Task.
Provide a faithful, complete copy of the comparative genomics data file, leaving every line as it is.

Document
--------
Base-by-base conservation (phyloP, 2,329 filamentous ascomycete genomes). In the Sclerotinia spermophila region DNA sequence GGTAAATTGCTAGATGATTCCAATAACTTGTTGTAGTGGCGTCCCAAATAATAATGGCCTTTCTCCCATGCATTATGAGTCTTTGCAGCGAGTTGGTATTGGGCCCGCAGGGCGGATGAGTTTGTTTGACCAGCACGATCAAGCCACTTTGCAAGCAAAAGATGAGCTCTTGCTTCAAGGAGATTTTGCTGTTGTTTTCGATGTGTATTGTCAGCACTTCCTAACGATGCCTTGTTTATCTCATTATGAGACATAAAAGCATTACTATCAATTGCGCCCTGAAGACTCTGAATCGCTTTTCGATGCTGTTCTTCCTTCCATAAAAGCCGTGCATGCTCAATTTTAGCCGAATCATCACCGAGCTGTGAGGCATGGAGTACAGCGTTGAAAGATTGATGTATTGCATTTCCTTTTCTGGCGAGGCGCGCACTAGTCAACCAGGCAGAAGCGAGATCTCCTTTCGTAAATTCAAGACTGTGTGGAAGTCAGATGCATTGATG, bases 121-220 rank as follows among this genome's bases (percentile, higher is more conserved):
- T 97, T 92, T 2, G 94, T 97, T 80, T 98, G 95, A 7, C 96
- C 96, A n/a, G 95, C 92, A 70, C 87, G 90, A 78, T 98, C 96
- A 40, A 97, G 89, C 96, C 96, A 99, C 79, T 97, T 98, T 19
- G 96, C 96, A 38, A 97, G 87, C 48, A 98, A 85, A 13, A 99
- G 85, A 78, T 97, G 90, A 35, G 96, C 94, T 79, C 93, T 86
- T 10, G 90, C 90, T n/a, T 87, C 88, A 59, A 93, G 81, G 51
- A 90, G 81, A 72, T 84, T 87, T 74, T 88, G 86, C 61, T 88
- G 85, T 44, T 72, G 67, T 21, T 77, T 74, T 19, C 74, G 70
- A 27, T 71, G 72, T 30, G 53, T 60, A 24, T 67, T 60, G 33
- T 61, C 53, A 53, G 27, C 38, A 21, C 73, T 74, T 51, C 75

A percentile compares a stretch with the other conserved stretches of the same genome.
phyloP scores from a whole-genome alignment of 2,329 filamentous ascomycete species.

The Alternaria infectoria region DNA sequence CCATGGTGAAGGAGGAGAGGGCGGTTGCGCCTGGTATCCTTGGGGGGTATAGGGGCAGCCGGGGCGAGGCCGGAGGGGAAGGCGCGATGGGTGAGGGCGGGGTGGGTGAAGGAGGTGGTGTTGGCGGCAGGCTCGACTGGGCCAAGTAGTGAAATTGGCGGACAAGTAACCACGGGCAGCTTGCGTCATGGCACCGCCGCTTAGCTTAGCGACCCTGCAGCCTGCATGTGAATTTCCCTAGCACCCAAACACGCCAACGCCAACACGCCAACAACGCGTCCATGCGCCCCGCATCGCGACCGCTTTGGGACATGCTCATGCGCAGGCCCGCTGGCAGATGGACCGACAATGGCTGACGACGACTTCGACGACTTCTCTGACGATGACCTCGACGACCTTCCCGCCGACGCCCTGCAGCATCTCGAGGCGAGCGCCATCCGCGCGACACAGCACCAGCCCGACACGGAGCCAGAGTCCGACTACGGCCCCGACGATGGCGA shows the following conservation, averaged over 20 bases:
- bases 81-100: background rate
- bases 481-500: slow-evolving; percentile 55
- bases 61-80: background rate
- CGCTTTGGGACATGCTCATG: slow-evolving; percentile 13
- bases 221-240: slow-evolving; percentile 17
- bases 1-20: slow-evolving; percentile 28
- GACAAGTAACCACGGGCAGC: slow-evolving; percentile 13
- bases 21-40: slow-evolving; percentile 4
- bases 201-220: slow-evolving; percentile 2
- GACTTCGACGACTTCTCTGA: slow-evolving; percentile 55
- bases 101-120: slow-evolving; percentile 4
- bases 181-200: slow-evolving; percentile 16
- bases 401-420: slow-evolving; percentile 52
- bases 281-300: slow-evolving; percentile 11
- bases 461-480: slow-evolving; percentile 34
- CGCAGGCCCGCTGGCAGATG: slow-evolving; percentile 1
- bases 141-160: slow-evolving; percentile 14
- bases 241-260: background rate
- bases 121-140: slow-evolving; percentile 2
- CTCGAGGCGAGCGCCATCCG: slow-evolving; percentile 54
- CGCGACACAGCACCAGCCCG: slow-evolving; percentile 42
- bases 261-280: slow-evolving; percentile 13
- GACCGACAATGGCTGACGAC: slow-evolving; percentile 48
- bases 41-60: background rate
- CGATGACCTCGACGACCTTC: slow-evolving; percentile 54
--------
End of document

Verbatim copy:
Base-by-base conservation (phyloP, 2,329 filamentous ascomycete genomes). In the Sclerotinia spermophila region DNA sequence GGTAAATTGCTAGATGATTCCAATAACTTGTTGTAGTGGCGTCCCAAATAATAATGGCCTTTCTCCCATGCATTATGAGTCTTTGCAGCGAGTTGGTATTGGGCCCGCAGGGCGGATGAGTTTGTTTGACCAGCACGATCAAGCCACTTTGCAAGCAAAAGATGAGCTCTTGCTTCAAGGAGATTTTGCTGTTGTTTTCGATGTGTATTGTCAGCACTTCCTAACGATGCCTTGTTTATCTCATTATGAGACATAAAAGCATTACTATCAATTGCGCCCTGAAGACTCTGAATCGCTTTTCGATGCTGTTCTTCCTTCCATAAAAGCCGTGCATGCTCAATTTTAGCCGAATCATCACCGAGCTGTGAGGCATGGAGTACAGCGTTGAAAGATTGATGTATTGCATTTCCTTTTCTGGCGAGGCGCGCACTAGTCAACCAGGCAGAAGCGAGATCTCCTTTCGTAAATTCAAGACTGTGTGGAAGTCAGATGCATTGATG, bases 121-220 rank as follows among this genome's bases (percentile, higher is more conserved):
- T 97, T 92, T 2, G 94, T 97, T 80, T 98, G 95, A 7, C 96
- C 96, A n/a, G 95, C 92, A 70, C 87, G 90, A 78, T 98, C 96
- A 40, A 97, G 89, C 96, C 96, A 99, C 79, T 97, T 98, T 19
- G 96, C 96, A 38, A 97, G 87, C 48, A 98, A 85, A 13, A 99
- G 85, A 78, T 97, G 90, A 35, G 96, C 94, T 79, C 93, T 86
- T 10, G 90, C 90, T n/a, T 87, C 88, A 59, A 93, G 81, G 51
- A 90, G 81, A 72, T 84, T 87, T 74, T 88, G 86, C 61, T 88
- G 85, T 44, T 72, G 67, T 21, T 77, T 74, T 19, C 74, G 70
- A 27, T 71, G 72, T 30, G 53, T 60, A 24, T 67, T 60, G 33
- T 61, C 53, A 53, G 27, C 38, A 21, C 73, T 74, T 51, C 75

A percentile compares a stretch with the other conserved stretches of the same genome.
phyloP scores from a whole-genome alignment of 2,329 filamentous ascomycete species.

The Alternaria infectoria region DNA sequence CCATGGTGAAGGAGGAGAGGGCGGTTGCGCCTGGTATCCTTGGGGGGTATAGGGGCAGCCGGGGCGAGGCCGGAGGGGAAGGCGCGATGGGTGAGGGCGGGGTGGGTGAAGGAGGTGGTGTTGGCGGCAGGCTCGACTGGGCCAAGTAGTGAAATTGGCGGACAAGTAACCACGGGCAGCTTGCGTCATGGCACCGCCGCTTAGCTTAGCGACCCTGCAGCCTGCATGTGAATTTCCCTAGCACCCAAACACGCCAACGCCAACACGCCAACAACGCGTCCATGCGCCCCGCATCGCGACCGCTTTGGGACATGCTCATGCGCAGGCCCGCTGGCAGATGGACCGACAATGGCTGACGACGACTTCGACGACTTCTCTGACGATGACCTCGACGACCTTCCCGCCGACGCCCTGCAGCATCTCGAGGCGAGCGCCATCCGCGCGACACAGCACCAGCCCGACACGGAGCCAGAGTCCGACTACGGCCCCGACGATGGCGA shows the following conservation, averaged over 20 bases:
- bases 81-100: background rate
- bases 481-500: slow-evolving; percentile 55
- bases 61-80: background rate
- CGCTTTGGGACATGCTCATG: slow-evolving; percentile 13
- bases 221-240: slow-evolving; percentile 17
- bases 1-20: slow-evolving; percentile 28
- GACAAGTAACCACGGGCAGC: slow-evolving; percentile 13
- bases 21-40: slow-evolving; percentile 4
- bases 201-220: slow-evolving; percentile 2
- GACTTCGACGACTTCTCTGA: slow-evolving; percentile 55
- bases 101-120: slow-evolving; percentile 4
- bases 181-200: slow-evolving; percentile 16
- bases 401-420: slow-evolving; percentile 52
- bases 281-300: slow-evolving; percentile 11
- bases 461-480: slow-evolving; percentile 34
- CGCAGGCCCGCTGGCAGATG: slow-evolving; percentile 1
- bases 141-160: slow-evolving; percentile 14
- bases 241-260: background rate
- bases 121-140: slow-evolving; percentile 2
- CTCGAGGCGAGCGCCATCCG: slow-evolving; percentile 54
- CGCGACACAGCACCAGCCCG: slow-evolving; percentile 42
- bases 261-280: slow-evolving; percentile 13
- GACCGACAATGGCTGACGAC: slow-evolving; percentile 48
- bases 41-60: background rate
- CGATGACCTCGACGACCTTC: slow-evolving; percentile 54